-At one place she is comparing the dressing sense of Pakistani female and Indian female. But how ?? The dress worn by females in pakistan in a five star hotel party with those worn by women in India during pilgrimage (come on Sarah Madam do a proper comparision).
-Except for the last 100-150 pages the author is only complaining...why not tell something good that happened (dont tell me she had encountered only problems in India).

For god's sake dont tell me in Entire Delhi she couldnt get a place where there wasnt dust/pollution. Its national capital and not a village !! why crib about this on and on and on and on and on .... and finally if she dint like the country and the situations cant she and Jonathan (her husband) just sit and talk and leave the country !!!

GUYS IF YOU WANT TO READ A FAR FAR BETTER BOOK ABOUT INDIA I WOULD STRONGLY RECOMMEND "IN SPITE OF THE GODS" by Edward Luce. ( )
  _RSK | Jan 26, 2016 |
On the summer reading list for Chatham first year students in social science.
  ceb115 | Nov 3, 2015 |
Sarah does a great job bringing the smells and sights to life. Although she loves her adopted country, we mostly get the dirty, smoggy, putrid descriptions. I get it that the people are what make India so lovable, but her details in sh** and bugs and sewage keep me away. I do, however, like her descriptions on religion and her journey through faith. ( )
  jenngv | Jun 25, 2015 |
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Amazon.com Product Description (ISBN 0767915747, Paperback)

In her twenties, journalist Sarah Macdonald backpacked around India and came away with a lasting impression of heat, pollution and poverty. So when an airport beggar read her palm and told her she would return to India—and for love—she screamed, “Never!” and gave the country, and him, the finger.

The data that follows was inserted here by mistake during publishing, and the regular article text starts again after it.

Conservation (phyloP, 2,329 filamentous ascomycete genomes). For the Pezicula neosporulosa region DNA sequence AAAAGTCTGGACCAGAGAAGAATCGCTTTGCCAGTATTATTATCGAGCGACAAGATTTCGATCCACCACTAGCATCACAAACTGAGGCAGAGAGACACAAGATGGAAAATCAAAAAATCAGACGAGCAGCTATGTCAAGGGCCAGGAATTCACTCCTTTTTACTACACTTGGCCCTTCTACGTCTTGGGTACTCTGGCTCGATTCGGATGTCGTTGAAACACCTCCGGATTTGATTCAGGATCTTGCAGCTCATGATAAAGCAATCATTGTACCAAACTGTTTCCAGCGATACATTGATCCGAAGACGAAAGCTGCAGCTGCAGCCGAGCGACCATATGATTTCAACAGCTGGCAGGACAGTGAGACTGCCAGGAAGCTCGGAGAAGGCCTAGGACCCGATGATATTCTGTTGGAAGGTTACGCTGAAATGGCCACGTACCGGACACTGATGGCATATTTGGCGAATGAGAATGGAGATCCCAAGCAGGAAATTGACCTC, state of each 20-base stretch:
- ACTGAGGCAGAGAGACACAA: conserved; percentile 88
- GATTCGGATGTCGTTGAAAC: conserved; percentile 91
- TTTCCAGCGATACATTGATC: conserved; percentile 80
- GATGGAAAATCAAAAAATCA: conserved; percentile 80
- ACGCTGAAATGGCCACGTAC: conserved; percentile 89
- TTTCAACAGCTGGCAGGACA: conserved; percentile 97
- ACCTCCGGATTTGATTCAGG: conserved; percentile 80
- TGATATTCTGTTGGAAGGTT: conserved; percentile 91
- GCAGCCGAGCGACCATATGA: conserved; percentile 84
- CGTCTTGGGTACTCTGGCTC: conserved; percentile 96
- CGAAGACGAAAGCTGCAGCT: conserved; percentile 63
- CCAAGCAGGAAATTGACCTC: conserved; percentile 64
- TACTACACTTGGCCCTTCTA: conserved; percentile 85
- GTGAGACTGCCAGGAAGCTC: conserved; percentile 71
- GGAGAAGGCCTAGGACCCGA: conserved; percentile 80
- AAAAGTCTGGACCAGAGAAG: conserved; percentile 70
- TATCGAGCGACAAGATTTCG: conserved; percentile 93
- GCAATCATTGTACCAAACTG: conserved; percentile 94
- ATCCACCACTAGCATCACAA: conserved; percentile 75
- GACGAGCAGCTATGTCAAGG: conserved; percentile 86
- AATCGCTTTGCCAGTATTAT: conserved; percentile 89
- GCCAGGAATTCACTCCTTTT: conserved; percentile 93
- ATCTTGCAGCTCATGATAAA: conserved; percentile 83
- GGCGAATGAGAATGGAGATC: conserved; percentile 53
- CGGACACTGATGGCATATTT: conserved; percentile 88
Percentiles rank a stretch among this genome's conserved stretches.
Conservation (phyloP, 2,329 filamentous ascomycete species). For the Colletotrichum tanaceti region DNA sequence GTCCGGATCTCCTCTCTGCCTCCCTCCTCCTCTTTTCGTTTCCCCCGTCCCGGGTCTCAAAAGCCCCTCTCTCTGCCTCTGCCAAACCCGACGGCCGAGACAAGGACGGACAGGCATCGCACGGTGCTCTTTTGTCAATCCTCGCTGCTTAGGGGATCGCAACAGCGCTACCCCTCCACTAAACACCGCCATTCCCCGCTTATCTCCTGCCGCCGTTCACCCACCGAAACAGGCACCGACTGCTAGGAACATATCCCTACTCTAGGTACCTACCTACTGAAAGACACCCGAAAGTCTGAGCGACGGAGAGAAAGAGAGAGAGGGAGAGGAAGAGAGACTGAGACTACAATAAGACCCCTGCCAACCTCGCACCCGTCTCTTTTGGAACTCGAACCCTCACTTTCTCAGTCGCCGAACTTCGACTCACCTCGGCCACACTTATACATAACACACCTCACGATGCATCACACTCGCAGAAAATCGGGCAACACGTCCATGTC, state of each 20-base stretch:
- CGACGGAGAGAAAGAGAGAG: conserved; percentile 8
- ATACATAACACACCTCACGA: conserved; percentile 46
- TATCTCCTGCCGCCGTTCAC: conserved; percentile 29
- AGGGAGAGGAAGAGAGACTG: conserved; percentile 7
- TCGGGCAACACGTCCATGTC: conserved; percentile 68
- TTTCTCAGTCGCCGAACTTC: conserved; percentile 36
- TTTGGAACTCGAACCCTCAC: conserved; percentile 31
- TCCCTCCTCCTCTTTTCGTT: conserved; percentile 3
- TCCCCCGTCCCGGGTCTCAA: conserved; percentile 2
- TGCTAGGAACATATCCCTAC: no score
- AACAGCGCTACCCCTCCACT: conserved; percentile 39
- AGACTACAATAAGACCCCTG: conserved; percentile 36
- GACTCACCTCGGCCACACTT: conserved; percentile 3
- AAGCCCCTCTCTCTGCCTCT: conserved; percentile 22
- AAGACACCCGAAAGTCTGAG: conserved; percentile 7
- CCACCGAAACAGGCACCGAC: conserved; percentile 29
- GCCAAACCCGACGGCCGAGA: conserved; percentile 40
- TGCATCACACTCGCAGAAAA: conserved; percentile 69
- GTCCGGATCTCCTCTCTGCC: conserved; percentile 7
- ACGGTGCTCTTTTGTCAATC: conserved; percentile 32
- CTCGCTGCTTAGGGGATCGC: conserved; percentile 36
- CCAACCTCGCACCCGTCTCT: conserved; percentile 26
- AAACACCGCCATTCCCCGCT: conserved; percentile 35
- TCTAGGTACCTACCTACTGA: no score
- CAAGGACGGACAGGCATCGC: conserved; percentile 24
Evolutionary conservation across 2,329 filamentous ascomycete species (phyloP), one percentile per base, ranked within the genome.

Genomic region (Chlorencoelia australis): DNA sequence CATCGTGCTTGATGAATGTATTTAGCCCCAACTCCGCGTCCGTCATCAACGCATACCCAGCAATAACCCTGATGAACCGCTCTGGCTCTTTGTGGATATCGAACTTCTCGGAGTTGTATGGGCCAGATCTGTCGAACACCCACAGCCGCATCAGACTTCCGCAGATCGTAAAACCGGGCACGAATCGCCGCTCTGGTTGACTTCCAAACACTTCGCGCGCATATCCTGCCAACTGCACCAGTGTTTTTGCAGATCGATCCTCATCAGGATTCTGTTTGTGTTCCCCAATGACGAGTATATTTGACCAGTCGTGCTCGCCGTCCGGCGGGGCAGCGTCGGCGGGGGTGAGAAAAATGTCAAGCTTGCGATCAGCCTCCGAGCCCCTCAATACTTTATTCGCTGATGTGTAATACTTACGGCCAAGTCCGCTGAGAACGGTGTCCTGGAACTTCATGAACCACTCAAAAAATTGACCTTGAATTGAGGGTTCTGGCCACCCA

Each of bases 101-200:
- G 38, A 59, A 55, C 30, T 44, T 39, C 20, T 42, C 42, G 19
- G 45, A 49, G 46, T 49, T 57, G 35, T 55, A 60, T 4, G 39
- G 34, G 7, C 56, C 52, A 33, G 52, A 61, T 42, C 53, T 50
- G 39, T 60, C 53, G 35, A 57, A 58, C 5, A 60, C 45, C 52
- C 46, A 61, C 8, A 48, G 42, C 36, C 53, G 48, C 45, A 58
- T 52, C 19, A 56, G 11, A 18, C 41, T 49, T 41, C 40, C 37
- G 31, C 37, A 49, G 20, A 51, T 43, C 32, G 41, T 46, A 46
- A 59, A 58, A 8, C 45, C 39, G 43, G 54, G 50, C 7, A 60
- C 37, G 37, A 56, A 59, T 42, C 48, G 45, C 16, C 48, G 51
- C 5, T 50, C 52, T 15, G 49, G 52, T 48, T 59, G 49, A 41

But eleven years later, the prophecy comes true. When the love of Sarah’s life is posted to India, she quits her dream job to move to the most polluted city on earth, New Delhi. For Sarah this seems like the ultimate sacrifice for love, and it almost kills her, literally. Just settled, she falls dangerously ill with double pneumonia, an experience that compels her to face some serious questions about her own fragile mortality and inner spiritual void. “I must find peace in the only place possible in India,” she concludes. “Within.” Thus begins her journey of discovery through India in search of the meaning of life and death.

Holy Cow is Macdonald’s often hilarious chronicle of her adventures in a land of chaos and contradiction, of encounters with Hinduism, Islam and Jainism, Sufis, Sikhs, Parsis and Christians and a kaleidoscope of yogis, swamis and Bollywood stars. From spiritual retreats and crumbling nirvanas to war zones and New Delhi nightclubs, it is a journey that only a woman on a mission to save her soul, her love life—and her sanity—can survive.

(retrieved from Amazon Thu, 12 Mar 2015 18:15:58 -0400)

(see all 2 descriptions)

A popular Australian radio correspondent humorously recounts her reluctant relocation to New Delhi, India, where a dangerous illness propelled her to explore the region's culture and spirituality in order to discover its virtues as well as a greater understanding about life and death.… (more)

» see all 3 descriptions